GBA is a healthy community that depends on the selfless contributions of countless volunteers. We are blessed with an unusually talented group here -- with many readers who are instinctively helpful and almost unfailingly polite. Everyone who reads the articles on this site and who posts comments here deserves part of the credit for what makes it all work. For everyone's contributions over the last decade, I'm deeply grateful.

    Readers should know that now that I have retired, I'm losing my Taunton email address. If anyone wants to contact me, my email address is martin [at] theenergynerd [dot] com.

  16. jackofalltrades777 | | #18

    Thank you for all the advice and help you have given many people throughout the years. Better homes have been built because of it. We still have a LONG way to go but progress is slow with the US green building movement.

    Is that an "easter egg" in the above picture? I'm pretty sure Vermont doesn't have palm trees and that Hawaii shirt is another giveaway :)

    A toast to solar thermal & insulating paint!

  17. mackstann | | #19

    Martin, thank you for everything. I bought my first home in 2013 and hardly knew anything. I was interested in efficiency and you took me down a rabbit hole that became a full blown new hobby, maybe even a second career option. I'm glad you'll continue writing Musings of an Energy Nerd. The world needs it!

  18. Robert Opaluch | | #20

    Shocking! Martin IS (was) GBA! At least we'll still have his Musings blogs to look forward to.

    Best of luck Martin and appreciate all you have done for the green building community. What a great contributor and career!

  19. fourforhome | | #21

    May your heels raise higher and your warm air not leak.
    Thanks for the (brief) answers to a newbie's questions.

  20. user-4053553 | | #23

    Thanks so much for everything Martin, your articles were always thought provoking and you have helped building science grow in scope and influence.

    On a personal note you answered many of my questions with wisdom and patience which i really appreciated.

    I wish you well for the future and do hope you will drop in to visit from time to time :)

  21. Jon_Lawrence | | #24


    Thank you for making GBA what it is today and best of luck.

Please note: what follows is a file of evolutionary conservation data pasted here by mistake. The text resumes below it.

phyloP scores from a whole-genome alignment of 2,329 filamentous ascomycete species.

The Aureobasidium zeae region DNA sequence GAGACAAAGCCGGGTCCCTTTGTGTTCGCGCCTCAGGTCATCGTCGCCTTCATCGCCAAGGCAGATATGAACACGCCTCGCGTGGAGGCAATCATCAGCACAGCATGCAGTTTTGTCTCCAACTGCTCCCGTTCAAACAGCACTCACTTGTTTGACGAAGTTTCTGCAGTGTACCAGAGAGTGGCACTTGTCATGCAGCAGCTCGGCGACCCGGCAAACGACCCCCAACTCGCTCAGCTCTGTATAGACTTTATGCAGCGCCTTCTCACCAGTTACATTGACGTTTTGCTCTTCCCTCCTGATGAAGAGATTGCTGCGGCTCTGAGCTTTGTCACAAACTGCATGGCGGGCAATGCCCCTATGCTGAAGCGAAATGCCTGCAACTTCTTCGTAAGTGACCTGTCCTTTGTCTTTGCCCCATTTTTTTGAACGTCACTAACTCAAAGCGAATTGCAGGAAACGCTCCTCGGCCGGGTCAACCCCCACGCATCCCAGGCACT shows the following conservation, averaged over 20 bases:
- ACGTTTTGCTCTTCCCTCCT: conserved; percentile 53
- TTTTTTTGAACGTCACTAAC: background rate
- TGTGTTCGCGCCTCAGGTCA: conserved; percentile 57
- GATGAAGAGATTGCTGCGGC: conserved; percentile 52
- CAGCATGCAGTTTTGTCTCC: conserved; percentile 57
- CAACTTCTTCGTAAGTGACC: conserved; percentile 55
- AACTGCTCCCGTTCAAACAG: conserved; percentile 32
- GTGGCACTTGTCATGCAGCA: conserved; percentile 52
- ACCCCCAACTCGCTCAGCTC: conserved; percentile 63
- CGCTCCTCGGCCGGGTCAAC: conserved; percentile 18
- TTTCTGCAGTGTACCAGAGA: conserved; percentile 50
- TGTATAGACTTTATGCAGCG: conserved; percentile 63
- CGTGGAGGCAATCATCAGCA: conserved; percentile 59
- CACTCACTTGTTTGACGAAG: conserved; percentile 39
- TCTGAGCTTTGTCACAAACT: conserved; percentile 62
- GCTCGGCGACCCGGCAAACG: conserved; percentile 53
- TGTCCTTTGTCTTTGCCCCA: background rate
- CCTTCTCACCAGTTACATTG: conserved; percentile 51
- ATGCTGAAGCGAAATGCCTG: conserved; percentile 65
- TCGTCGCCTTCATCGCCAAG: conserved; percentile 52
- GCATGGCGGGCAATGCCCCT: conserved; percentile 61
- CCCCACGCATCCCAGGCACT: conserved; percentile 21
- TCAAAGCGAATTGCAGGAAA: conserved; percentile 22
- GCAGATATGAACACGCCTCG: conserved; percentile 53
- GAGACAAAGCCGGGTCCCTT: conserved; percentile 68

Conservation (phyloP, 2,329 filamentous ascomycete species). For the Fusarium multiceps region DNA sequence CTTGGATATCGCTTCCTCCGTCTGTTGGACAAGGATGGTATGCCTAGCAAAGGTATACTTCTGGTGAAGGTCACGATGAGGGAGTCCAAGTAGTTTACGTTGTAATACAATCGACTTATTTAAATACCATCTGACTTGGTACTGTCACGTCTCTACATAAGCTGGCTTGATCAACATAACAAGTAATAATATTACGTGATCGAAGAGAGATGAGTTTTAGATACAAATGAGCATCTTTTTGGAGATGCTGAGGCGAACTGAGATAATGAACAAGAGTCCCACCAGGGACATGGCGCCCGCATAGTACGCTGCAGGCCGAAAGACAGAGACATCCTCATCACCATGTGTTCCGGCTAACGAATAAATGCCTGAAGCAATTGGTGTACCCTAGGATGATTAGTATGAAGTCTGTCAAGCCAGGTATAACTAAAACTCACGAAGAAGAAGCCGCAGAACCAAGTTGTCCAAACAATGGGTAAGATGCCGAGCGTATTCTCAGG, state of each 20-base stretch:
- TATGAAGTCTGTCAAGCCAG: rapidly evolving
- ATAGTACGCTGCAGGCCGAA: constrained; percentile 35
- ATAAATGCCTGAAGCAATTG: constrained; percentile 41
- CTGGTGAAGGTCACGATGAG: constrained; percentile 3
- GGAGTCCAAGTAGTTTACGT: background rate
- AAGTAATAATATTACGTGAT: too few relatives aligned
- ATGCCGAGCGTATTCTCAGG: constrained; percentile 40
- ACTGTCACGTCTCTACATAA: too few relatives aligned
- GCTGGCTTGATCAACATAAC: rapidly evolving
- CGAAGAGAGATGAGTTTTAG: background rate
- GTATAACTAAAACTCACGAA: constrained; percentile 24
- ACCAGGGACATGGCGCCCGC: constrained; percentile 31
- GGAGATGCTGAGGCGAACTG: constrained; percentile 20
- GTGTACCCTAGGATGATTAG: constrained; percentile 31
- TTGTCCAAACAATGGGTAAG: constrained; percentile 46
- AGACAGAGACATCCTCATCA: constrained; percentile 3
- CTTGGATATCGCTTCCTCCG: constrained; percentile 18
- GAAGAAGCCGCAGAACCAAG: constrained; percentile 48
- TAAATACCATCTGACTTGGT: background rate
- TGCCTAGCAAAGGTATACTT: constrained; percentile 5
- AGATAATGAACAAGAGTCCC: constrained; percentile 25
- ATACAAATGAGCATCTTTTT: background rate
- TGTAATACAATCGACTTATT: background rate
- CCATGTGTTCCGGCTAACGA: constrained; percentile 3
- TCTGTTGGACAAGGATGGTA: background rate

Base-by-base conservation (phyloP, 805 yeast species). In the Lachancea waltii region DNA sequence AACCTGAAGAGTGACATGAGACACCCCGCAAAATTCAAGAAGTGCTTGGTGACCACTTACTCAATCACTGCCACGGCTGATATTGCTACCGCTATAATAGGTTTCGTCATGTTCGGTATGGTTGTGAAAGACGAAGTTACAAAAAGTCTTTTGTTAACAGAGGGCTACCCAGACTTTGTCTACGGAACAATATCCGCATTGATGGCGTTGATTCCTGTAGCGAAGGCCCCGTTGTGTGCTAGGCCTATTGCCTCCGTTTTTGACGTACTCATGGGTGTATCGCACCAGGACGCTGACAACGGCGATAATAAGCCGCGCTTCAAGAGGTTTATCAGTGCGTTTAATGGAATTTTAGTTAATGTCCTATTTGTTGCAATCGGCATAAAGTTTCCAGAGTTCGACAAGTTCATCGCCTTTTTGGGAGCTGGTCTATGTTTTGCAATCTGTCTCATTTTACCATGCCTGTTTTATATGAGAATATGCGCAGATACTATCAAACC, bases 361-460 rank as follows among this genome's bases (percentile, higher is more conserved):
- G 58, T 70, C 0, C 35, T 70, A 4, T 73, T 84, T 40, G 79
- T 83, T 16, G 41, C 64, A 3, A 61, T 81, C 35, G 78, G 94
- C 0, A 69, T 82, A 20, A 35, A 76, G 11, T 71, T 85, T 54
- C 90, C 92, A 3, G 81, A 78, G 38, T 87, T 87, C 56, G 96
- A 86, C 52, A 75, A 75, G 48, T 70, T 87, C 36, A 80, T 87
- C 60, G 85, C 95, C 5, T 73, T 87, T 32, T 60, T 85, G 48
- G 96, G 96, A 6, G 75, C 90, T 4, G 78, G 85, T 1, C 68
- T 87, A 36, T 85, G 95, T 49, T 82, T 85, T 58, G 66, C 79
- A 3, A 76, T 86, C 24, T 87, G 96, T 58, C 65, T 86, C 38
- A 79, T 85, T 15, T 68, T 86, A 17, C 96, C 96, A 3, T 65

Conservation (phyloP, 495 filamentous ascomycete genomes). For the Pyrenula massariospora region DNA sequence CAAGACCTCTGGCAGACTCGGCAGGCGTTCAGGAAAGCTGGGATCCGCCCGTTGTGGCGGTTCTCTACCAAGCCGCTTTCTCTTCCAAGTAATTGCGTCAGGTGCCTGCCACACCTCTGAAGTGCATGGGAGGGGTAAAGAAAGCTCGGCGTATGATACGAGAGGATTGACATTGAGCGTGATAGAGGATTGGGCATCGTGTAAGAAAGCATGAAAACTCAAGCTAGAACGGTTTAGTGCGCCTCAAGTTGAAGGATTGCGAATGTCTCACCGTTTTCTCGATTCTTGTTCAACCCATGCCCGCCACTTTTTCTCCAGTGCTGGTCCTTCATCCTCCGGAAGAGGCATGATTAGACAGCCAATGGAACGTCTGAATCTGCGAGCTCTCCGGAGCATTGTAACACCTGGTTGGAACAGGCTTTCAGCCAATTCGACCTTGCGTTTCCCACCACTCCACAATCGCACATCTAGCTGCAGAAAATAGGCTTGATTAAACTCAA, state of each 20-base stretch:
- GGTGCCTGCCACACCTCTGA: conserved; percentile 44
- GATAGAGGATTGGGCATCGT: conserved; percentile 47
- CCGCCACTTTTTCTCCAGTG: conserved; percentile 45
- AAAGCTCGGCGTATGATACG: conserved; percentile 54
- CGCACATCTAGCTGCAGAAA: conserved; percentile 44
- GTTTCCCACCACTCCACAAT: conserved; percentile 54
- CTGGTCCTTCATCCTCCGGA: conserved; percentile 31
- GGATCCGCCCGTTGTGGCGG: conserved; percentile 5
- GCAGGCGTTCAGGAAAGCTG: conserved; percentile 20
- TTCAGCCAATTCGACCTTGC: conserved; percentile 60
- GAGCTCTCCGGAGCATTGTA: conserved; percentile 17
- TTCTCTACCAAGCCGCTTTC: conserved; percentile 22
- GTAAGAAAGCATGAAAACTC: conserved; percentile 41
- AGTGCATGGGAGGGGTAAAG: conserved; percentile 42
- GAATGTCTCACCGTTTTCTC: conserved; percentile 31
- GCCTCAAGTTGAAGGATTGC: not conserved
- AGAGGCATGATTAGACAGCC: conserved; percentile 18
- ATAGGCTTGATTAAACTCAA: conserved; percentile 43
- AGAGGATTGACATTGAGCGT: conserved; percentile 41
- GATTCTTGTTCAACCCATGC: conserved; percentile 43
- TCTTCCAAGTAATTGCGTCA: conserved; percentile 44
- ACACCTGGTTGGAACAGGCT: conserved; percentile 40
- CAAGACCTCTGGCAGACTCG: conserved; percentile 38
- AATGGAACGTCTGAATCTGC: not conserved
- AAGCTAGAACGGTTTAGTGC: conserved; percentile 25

22. BillDietze | | #25

    Thanks for the steady hand and the ability to cut through noise to get at the heart of the matter. Thanks for not getting to the heart of the matter when the matter was actually unresolved. Thanks for the advice that I tried to follow! Thanks for creating a space where like minded people were glad to join the conversation and thanks for treating the newbies with the same respect as the professionals.
    & etc.
    I'm glad you're still here Fridays and I look forward Brian's stewardship of GBA.
    All the best.

  23. Expert Member
    Peter Yost | | #26

    It's been great working with you over the years Martin, and that's from a Wingnut to Energy Nerd...


  24. jaccen | | #27

    To Martin,

    All the best! Your concise, expert advise will be sorely missed.

  25. Yupster | | #28

    I can't add anything that hasn't already been said, aside from an additional voice saying you will be missed! Thanks for vastly increasing my building expertise and providing a reliable trustworthy resource with a legacy that looks set to carry on.

  26. spaulson | | #29

    Martin, Thanks for all your hard work and dedication. Your practical and realistic viewpoints were always appreciated. I look forward to any articles you contribute in the future, but enjoy the chopping of wood, gardening and travel.

  27. david_king | | #30

    As well as your always polite, concise, factual answers I've always been impressed with your skill as a writer and editor. I'm sure we've all benefitted subconsciously from the clarity and intention with which you write and I hope you'll use some of this "free" time to continue the writing. Thank you!

  28. PeteMartin | | #31